School district’s delayed financial audit could impact when property tax revenues roll in

The Aspen School District administrative offices and entrance to Aspen High School.
Kaya Williams/The Aspen Times

Delays that set Aspen School District’s annual financial audit months past its initial deadline may have an impact on when the school district receives property tax revenue from the county.

A staffing crisis at the district and at the auditors’ office were among the factors that impacted the timeline of the audit, which was initially supposed to be submitted by the end of 2021; the district filed a 60-day extension until March 1 but work was still in progress as of late April.

District Chief Financial Officer Linda Warhoe and auditor Paul Niedermuller from the firm CliftonLarsonAllen explained to the Board of Education on Wednesday that staffing challenges, a new auditing firm and delays in federal compliance information impacted the timeline.



“At this point, the district and their auditors are fully committed to meeting all future filing deadlines,” Warhoe said Thursday. She emphasized that the district has “a very strong, aggressive plan to get this thing done” and that Aspen School District’s audit is now a “top priority” for the auditors.

Board of Education President Katy Frisch noted Wednesday that the issue is one of process and procedure and should not be interpreted as an indication of fishy finances.



But in the meantime, the state has authorized Pitkin County to withhold funds generated from taxes that support the district’s operations because the audit still has not been filed. Audit deadlines for school districts — and the impacts when those deadlines aren’t met — are part of the state law.

The school district has a six-month window after the end of the fiscal year (which is June 30 for the district) to file an audit with the state.

State law says that the auditor should submit the audit report to the district within five months of the close of the fiscal year, then the district has another 30 days from the date they received the report to file it with the state auditor.

If the district can’t meet that deadline of Dec. 31 to file with the state, they can file for up to a 60-day extension, which is exactly what Aspen School District did. But by March 1, the auditors still hadn’t finished the audit at Aspen School District.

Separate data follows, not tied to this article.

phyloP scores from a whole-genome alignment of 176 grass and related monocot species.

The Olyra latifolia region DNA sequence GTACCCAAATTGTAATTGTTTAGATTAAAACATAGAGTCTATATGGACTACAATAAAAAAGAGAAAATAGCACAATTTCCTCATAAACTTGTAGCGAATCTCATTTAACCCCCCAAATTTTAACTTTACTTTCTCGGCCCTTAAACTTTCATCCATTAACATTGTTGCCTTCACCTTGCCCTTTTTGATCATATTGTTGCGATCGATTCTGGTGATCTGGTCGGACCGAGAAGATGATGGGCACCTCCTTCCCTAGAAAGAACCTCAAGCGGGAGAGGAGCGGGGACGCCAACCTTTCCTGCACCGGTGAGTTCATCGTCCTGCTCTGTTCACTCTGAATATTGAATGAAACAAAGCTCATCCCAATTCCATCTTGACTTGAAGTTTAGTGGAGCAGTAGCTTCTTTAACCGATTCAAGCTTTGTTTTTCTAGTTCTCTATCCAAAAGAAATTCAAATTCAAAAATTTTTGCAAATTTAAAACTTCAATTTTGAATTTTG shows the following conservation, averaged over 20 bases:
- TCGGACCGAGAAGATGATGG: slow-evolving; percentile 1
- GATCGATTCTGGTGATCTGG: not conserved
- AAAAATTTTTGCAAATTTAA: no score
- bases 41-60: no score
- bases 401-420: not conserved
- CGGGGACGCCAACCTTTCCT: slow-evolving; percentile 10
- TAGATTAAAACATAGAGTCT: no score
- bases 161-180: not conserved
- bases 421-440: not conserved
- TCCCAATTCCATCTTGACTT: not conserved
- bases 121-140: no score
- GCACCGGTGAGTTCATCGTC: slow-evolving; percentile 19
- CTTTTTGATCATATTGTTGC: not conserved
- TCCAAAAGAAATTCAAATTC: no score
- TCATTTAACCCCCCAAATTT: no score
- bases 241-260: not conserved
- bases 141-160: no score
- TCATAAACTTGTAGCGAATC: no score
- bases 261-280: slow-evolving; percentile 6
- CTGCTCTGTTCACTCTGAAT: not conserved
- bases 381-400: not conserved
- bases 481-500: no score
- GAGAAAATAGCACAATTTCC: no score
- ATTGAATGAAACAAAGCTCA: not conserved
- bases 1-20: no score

According to the state law, if the district hasn’t filed a report with the state by then, the state auditor “shall either” do one of two things.

One, they can notify any county treasurer holding tax funds for the district about the district’s delinquent status, and they can “prohibit the release of any such moneys until the local government submits an audit report to the state auditor,” the statute states. Two, they can “make or cause such audit to be made at the expense” of the district, which “shall reimburse the state auditor” for the costs of that audit.

The office of the state auditor went with option one and sent a letter to Pitkin County Treasurer Ann Driggers on April 19 about the district’s delinquent status. (The county treasurer “collects property taxes on behalf of Aspen School District,” Driggers said in a phone call. Then the county releases the funds to the district.)

That letter informed the treasurer that the district has not yet filed its annual report for the fiscal year ending June 30, 2021, and authorized the county to withhold tax funds from the district in accordance with the state statute, according to a copy of the letter Driggers provided to The Aspen Times.

“I am authorizing you to hold all current and future funds in your possession generated pursuant to the taxing authority of such local government,” local government audit manager Crystal Dorsey wrote in the letter. “Do not release these funds until you are notified in writing to do so by my office.”

Driggers confirmed in an April 19 letter reply that she had “been notified of the delinquent audit status” of the district and that she will “hold all funds generated pursuant to the taxing authority of such local government (the district) until further notification from the Office of the State Auditor.”

Pitkin County Manager Jon Peacock said in a phone call Thursday that the county is still collecting the funds but just isn’t distributing them yet.

“This is something that happens from time to time with districts and getting their required audits or budgets submitted. … My understanding is the school district is working hard to get that audit complete so that they can resolve the issue,” Peacock said.

Neidermuller said at the board meeting Wednesday night that he was “confident” the audit would be ready in the next 30 days. Warhoe said in the phone call Thursday that progress was nearing the finish line pending final review and adjustments.

“I’ve got the financials prepared, they’re done, they’re waiting on their (the auditors’) blessing,” Warhoe said.

A late-afternoon phone call and email to the state auditor’s office and phone call to Neidermuller were not returned by the time of filing Thursday evening.

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